Title: Damage Control
Series: Hold My Coffee
Series Order: 7
Author: Keira Marcos
Betas: Ladyholder & Jilly James
Fandom: Stargate: Atlantis
Relationship: Meredith McKay/John Sheppard
Genre: Romance, Rule 63, Alternate Universe
Word Count: 13824
Warnings: Explicit Language & junk science that I half-assed from information on forums and Wikipedia articles.
Author’s Note: DADT never existed in this world, and LGBT people can serve openly in the military with no real issues to be had. I just didn’t feel like dealing with that utter bullshit. UPDATED CASTING PAGE ON THE SERIES HOME PAGE.
Summary: Fallout with the Trust leads to the Patrick Sheppard being briefed on the Stargate program, and that goes down pretty much how John expected it would.
Elizabeth Weir wasn’t much of a diplomat, Meredith thought. The woman was short-tempered, and, moreover, she had zero ability to keep her emotions off of her face. Additionally, John was right to be worried that the woman was dangerous for the mission. It was annoying, really, that in the beginning she’d dismissed Weir as a problem and had focused entirely on Sumner. It had been pretty arrogant, Meredith decided, to assume she’d be able to control the “fluffy academic” they’d put in charge of the mission.
Weir was deeply emotional in a way that was practically foreign to Meredith. The woman ran hot and cold but in no discernable pattern that McKay could see. She played people against each other, railed against circumstances that didn’t require it, and had insane ideas about basically everything. She also micromanaged the oddest things and totally ignored far-reaching situations like Carson’s ATA research because of her own personal ambitions.
Meredith didn’t think Weir had been aware of the cloning or the methods that Beckett was going to deploy for testing, but she did wonder if the woman could’ve been talked around to authorizing it if Carson had gotten to her before she and Helen Simpson had. Weir’s desire for an ATA gene was pretty intense and her personal research at the SGC was focused solely on the Ancients despite the fact that most of the experiences the SGC had with Ancients and their tech had been a mixed bag of loss and gain. Certainly more loss in the end.
Weir had backed off the supply lists when John had stayed firm and backed all of Teldy’s decisions regarding the expedition. It had been two days since the dinner with Rampart and the woman hadn’t said a single word to Meredith. She’d sent several barely polite emails demanding information she already had and attempted to rearrange Meredith’s work schedule. It hadn’t worked since McKay had shifted herself and Miko onto Sam Carter’s team. They had nothing else to do for the expedition at the moment, and she wasn’t going to do busy work for Elizabeth ten hours a day.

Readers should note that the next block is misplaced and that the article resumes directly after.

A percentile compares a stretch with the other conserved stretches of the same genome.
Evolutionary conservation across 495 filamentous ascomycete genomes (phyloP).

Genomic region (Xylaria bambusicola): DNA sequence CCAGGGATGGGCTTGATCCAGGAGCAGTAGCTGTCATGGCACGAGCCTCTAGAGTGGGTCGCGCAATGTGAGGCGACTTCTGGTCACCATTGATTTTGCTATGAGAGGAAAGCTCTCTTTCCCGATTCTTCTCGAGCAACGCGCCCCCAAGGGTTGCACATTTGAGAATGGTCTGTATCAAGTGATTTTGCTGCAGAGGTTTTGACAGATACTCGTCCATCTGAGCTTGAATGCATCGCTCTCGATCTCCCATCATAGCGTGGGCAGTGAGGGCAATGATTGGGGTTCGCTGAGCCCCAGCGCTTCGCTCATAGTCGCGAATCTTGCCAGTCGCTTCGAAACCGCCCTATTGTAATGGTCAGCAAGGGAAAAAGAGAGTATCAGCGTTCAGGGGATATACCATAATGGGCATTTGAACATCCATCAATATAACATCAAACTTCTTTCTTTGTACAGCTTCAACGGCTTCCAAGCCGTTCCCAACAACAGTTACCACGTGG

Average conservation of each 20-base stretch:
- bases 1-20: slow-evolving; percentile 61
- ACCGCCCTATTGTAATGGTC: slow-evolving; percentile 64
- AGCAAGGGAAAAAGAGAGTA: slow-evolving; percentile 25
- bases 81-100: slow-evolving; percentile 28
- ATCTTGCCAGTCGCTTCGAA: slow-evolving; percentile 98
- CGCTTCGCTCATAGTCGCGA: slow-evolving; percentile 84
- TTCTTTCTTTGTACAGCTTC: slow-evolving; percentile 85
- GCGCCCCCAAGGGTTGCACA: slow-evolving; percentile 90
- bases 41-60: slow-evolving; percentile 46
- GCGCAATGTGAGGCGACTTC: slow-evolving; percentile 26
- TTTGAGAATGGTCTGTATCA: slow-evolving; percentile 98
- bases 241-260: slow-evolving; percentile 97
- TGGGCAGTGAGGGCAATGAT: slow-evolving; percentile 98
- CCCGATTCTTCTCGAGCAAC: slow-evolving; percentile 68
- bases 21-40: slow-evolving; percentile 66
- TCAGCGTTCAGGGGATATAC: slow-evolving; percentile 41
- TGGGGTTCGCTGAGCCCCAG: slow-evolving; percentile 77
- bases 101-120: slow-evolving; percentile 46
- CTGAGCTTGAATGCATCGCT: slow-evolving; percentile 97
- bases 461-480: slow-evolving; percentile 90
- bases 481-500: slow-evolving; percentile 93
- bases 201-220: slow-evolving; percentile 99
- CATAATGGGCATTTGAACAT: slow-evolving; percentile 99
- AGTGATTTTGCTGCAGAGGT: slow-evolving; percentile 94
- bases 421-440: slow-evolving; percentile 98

Elizabeth had made the insane choice to double down on her protests regarding the removal of Kate Heightmeyer from the expedition, which had annoyed O’Neill so much that he’d fired Heightmeyer outright and sent her to Homeworld Security for an exit briefing. Meredith had never attended one of Hammond’s exit briefings, but she had heard that it was basically two hours of thinly veiled threats about protecting national security and the Stargate Program.
Meredith spun around in her desk chair and looked upward in search for guidance as she considered the email she’d just received from the general’s office. O’Neill had apparently put her on the interview committee that Weir had insisted be created to find a new head of the psychology department. John had sacrificed Anne Teldy to the job, and Meredith wondered how the major was going to make him pay for that. She spun around again and found Weir standing in the open doorway.
“Why are you being involved in the selection process to replace Kate and Peter?” Weir demanded.
“Probably because I was included in the decision to replace Beckett,” Meredith said and slouched back in her chair.
“I wasn’t here then,” Elizabeth said and came fully into the room. She shut the door and crossed her arms. “You’re not needed.”
“Obviously General O’Neill doesn’t agree.” She picked up a pencil and tapped it gently on the surface of her desk. “You’ve made some questionable decisions regarding staffing, Dr. Weir, and this is the price we’ll have to pay for it. Your hiring decisions will be scrutinized for the foreseeable future, and there’s nothing either one of us can do about that.” Weir’s cheeks flushed, and Meredith didn’t know if it was embarrassment or anger. She frowned. “Did you read the weekly departmental briefs that I gathered?”